It is unlikely that the Japanese welcomed the hearing as the Embassy and MOFA are yet to get clear guidance as to how to pursue the issue. Thus, they are in their usual delay and deny mode. Japan's new Justice Minister Chiba appears to have indicated a that she will push to have Japan sign the Hague Convention and to change child custody laws. But with so much else going on, this issue might be getting lost in the fray.
It is equally unlikely that the U.S. State Department welcomed the hearing. Assistant Secretary of State Kurt Campbell, by the way, was not scheduled to testify. It was to be someone from the Bureau of Consular Affairs who works on children's issues. The hearing would have highlighted but another intractable, unpleasant issue the U.S. has with Japan. A summit with lots of expectations and no deliverables, it not desirable.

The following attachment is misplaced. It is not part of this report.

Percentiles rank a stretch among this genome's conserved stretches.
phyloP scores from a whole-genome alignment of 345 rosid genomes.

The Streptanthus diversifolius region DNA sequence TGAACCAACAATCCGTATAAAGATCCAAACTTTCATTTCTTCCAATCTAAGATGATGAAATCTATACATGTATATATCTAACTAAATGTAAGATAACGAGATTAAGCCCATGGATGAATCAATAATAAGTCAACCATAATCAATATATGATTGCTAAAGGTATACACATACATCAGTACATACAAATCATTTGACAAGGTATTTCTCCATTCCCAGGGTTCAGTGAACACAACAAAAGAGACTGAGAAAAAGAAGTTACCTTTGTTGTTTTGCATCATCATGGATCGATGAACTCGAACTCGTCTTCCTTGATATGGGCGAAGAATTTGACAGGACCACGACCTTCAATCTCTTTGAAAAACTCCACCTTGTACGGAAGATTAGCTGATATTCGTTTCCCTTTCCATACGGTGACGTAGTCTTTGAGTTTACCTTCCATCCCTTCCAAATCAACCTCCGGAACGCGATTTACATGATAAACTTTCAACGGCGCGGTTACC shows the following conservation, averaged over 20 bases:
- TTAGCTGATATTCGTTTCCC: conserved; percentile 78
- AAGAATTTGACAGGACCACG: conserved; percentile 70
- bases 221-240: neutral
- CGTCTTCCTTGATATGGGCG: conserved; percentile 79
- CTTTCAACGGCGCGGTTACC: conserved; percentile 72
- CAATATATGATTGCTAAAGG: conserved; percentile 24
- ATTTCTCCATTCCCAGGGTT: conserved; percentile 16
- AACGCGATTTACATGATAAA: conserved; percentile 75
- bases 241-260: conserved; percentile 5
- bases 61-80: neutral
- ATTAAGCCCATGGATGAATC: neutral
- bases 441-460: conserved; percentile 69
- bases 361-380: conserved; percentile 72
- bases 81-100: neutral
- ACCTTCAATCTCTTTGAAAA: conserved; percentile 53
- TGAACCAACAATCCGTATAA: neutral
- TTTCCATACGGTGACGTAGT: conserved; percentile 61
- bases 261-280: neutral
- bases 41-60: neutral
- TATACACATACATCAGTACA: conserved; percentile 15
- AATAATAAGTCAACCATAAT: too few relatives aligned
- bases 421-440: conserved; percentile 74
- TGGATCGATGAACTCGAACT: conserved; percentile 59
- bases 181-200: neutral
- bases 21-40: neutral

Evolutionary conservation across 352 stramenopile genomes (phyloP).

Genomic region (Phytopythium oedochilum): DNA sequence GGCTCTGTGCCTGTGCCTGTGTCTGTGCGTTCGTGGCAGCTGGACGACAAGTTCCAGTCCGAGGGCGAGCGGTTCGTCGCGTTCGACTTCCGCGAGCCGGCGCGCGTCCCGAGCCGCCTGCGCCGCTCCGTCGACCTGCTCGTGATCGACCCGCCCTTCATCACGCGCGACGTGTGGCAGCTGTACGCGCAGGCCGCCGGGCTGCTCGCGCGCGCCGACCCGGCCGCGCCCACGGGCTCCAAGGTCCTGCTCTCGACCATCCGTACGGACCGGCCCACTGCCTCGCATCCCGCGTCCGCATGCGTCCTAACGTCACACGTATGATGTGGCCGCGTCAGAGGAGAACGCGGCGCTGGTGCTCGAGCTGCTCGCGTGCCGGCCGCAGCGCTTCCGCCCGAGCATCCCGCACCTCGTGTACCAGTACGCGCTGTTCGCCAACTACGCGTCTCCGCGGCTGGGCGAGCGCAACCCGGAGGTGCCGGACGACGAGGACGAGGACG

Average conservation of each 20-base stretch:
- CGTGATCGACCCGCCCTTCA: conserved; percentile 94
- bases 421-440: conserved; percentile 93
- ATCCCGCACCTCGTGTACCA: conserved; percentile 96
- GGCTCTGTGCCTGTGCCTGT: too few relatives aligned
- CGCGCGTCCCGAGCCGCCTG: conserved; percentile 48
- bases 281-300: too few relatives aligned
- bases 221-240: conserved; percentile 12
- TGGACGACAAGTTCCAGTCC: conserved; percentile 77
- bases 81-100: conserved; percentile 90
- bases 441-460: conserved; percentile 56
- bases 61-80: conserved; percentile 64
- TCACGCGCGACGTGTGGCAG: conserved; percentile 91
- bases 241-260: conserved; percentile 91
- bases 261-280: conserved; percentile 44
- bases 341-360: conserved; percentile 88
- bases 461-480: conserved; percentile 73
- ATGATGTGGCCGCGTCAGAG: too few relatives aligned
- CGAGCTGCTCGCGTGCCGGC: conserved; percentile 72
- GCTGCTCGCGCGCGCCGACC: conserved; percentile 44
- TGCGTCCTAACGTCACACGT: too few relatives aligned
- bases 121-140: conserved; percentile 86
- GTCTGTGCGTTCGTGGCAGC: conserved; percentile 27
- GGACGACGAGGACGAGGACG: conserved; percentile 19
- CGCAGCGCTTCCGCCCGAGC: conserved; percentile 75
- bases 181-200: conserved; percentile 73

At his "town meeting" with the left-behind parents and grandparents, Campbell made a point of saying that there seems to be some progress on the subject with Japan. And he preferred to wait and see what will happen. However, he assured the families that if nothing materialized in the next few months, the U.S. would rethink its strategy. One mother's sobs were audible.